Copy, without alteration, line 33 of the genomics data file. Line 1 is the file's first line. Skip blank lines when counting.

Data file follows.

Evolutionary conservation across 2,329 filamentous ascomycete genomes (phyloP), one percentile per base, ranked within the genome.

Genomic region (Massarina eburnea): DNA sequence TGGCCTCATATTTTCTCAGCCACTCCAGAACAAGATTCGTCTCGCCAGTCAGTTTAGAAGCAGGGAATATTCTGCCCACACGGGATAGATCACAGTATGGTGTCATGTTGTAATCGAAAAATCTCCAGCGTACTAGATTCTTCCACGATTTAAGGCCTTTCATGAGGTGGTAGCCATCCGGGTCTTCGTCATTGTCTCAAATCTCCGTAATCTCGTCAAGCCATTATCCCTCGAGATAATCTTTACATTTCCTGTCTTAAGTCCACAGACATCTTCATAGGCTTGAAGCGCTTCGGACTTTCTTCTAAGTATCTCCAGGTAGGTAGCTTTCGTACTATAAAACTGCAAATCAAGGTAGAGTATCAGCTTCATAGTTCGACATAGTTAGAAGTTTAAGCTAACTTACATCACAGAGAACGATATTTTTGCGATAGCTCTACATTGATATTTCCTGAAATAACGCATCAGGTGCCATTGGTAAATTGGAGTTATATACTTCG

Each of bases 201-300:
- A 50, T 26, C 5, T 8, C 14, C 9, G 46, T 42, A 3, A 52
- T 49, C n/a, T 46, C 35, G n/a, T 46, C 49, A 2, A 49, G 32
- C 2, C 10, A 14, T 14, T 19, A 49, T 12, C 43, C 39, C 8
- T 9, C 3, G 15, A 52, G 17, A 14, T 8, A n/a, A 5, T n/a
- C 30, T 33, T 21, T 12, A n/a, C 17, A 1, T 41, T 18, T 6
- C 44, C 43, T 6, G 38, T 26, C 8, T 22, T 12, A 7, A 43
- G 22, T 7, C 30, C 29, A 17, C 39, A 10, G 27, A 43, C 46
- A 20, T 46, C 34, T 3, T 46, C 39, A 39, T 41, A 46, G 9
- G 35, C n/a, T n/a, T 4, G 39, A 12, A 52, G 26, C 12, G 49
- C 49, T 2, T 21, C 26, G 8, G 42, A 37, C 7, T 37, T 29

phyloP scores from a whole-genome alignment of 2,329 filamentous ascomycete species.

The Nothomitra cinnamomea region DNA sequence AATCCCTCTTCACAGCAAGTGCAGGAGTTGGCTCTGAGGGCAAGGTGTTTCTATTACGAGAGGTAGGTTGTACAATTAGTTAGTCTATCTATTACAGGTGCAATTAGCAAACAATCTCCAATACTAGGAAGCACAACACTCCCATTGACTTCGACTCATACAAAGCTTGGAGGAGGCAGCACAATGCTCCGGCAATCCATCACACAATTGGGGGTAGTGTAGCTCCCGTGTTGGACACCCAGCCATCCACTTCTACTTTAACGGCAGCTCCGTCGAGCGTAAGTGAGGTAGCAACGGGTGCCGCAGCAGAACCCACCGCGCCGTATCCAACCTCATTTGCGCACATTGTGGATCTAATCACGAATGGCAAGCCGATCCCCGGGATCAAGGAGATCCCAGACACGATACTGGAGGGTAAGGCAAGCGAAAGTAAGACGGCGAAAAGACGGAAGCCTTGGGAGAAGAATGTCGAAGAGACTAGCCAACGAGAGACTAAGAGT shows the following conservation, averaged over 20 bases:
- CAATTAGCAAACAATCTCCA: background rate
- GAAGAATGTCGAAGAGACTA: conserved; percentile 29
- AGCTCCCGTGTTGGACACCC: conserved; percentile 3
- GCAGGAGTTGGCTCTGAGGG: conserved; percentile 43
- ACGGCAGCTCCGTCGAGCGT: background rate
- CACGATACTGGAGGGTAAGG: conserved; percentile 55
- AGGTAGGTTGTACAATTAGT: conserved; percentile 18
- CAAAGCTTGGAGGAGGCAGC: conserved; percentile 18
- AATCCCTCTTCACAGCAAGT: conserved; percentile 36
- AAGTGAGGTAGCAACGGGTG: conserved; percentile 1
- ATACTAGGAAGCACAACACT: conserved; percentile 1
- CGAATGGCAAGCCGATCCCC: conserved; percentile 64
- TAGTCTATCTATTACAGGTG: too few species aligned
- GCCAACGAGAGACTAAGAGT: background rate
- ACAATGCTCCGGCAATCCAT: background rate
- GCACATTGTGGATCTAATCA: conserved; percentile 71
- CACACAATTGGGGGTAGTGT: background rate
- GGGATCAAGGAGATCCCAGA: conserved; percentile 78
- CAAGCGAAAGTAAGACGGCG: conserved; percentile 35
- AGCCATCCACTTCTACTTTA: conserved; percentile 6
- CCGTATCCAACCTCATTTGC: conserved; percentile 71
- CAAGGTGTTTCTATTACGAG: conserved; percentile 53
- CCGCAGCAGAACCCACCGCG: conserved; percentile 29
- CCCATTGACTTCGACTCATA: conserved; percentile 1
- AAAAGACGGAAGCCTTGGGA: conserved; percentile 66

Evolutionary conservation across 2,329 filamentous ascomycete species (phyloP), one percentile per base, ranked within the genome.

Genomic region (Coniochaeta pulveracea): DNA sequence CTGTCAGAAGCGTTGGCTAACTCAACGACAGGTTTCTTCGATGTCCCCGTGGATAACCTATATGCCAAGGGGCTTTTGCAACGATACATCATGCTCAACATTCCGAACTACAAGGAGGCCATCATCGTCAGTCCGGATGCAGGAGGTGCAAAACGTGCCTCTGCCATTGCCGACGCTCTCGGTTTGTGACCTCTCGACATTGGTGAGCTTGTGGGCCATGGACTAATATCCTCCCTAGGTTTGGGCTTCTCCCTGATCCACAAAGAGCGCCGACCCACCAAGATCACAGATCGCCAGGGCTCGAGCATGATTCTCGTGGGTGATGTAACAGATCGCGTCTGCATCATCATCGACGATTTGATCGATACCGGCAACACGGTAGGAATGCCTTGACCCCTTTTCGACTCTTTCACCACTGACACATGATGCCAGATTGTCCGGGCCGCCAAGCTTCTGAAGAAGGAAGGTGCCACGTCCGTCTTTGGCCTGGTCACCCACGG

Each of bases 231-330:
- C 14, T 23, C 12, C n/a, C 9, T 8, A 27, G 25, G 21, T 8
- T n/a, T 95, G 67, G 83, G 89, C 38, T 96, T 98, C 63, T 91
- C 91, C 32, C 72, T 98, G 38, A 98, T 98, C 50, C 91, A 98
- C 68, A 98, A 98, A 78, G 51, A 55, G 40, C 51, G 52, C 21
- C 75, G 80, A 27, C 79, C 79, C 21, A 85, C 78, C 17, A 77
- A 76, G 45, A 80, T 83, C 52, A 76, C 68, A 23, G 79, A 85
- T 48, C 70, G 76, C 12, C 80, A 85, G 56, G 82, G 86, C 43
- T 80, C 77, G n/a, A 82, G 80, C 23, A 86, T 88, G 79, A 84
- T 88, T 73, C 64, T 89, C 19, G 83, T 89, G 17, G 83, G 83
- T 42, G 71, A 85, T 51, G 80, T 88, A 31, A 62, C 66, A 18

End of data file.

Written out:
- GGGATCAAGGAGATCCCAGA: conserved; percentile 78